Africa’s economic history went through various stages, beginning with Stone Age hunter-gatherers, through the Iron Age and the development of agriculture, to sedentary communities with growing and varied economies, bigger and more sophisticated political states, and growing trade activities. Between the 7th and 19th centuries, several large states emerged in the Sahel and in eastern and southern Africa. Key to their rise and prosperity was a growing population and agriculture as well as expanding trade, either through the trans-Saharan trade to the Mediterranean or across the Indian Ocean to Asia and the Arabian Peninsula. Africa’s fortunes dipped with the onset of the trans-Atlantic slave trade, which ravaged the continent and led to Africa losing millions of people to the New World. Following the abolition of slavery in the 19th century, Europe partitioned and colonized the continent and presided over varied economic regimes. These were settler colonies, peasant-agricultural colonies, and concession company colonies. Of the three, settler colonies developed most, although at the expense of the African majority. Independence came after the Second World War and Africa entered its postcolonial phase. After a promising start in the decade of the 1960s, African economies went into decline in the 1970s, necessitating governments to borrow from the World Bank and the International Monetary Fund (IMF) in order to revamp their economies. The structural adjustment programs they were required to implement as a condition for the loans proved to be deleterious to African economies. African economic history scholars have generally shied away from the continent’s very early periods, preferring to focus on the period after the 15th century which has more documented history. They have used three analytical approaches: classical economics, dependency theory, and Marxist paradigms. Each of the three approaches has some shortcomings. Recently, the New African Economic History approach is using cliometric techniques to study Africa’s economic past. More economics than conventional economic history, it has attracted some from more history-based scholars as ahistorical.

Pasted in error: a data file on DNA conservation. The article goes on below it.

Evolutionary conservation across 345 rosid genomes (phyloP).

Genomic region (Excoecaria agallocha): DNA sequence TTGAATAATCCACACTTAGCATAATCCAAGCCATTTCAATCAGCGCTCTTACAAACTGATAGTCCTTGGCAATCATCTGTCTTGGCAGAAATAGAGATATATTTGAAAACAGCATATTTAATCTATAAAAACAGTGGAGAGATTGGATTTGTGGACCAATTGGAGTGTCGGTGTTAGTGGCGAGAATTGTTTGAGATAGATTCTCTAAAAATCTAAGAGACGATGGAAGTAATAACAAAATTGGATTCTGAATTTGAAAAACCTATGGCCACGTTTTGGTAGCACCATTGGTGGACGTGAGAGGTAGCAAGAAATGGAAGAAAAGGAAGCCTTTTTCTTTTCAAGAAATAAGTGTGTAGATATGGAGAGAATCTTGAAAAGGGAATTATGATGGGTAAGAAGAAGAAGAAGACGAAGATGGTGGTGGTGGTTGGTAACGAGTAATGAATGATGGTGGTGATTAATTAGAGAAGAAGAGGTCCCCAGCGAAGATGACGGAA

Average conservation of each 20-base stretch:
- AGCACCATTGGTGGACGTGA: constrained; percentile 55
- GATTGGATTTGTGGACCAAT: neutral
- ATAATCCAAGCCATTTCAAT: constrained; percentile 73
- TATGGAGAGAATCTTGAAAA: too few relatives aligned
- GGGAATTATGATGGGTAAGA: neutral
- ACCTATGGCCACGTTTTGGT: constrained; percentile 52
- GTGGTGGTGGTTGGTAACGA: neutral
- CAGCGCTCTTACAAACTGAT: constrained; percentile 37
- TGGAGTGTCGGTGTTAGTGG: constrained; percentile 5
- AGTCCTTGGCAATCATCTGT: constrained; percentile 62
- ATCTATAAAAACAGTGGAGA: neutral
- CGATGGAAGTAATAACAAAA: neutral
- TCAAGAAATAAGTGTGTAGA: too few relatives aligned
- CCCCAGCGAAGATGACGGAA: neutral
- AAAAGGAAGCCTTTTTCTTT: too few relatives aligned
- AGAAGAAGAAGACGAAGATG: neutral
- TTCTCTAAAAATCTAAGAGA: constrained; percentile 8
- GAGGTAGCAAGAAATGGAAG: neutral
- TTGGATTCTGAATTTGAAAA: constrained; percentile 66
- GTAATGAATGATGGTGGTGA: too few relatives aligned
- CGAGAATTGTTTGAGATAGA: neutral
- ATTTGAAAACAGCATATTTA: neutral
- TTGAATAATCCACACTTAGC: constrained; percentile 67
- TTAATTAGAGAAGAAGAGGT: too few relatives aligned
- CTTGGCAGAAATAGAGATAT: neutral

African feminist thought refers to the dynamic ideas, reflections, theories and other expressions of intellectual practices by politically radical African women concerned with liberating Africa by focusing women’s liberation, and as such cannot be easily defined or captured. However, the conditions out of which Africa’s feminist movements form, and the intellectual labor that they carry out in the pursuit of women’s rights and freedoms can be explored and discussed. African feminist thought is the potentially limitless product of movements that are themselves constantly in the making, succeeding in changing the conditions of their formation by their very existence. African feminist political thought can be traced to the world’s women’s movements that formed in the context of transnational liberal and emancipatory political discourses of the late 19th and 20th centuries of European empire. Out of these liberal emancipatory reformist, international labor, communist, socialist revolutionary, and Pan-African Diasporic and African nationalist movements were all formed.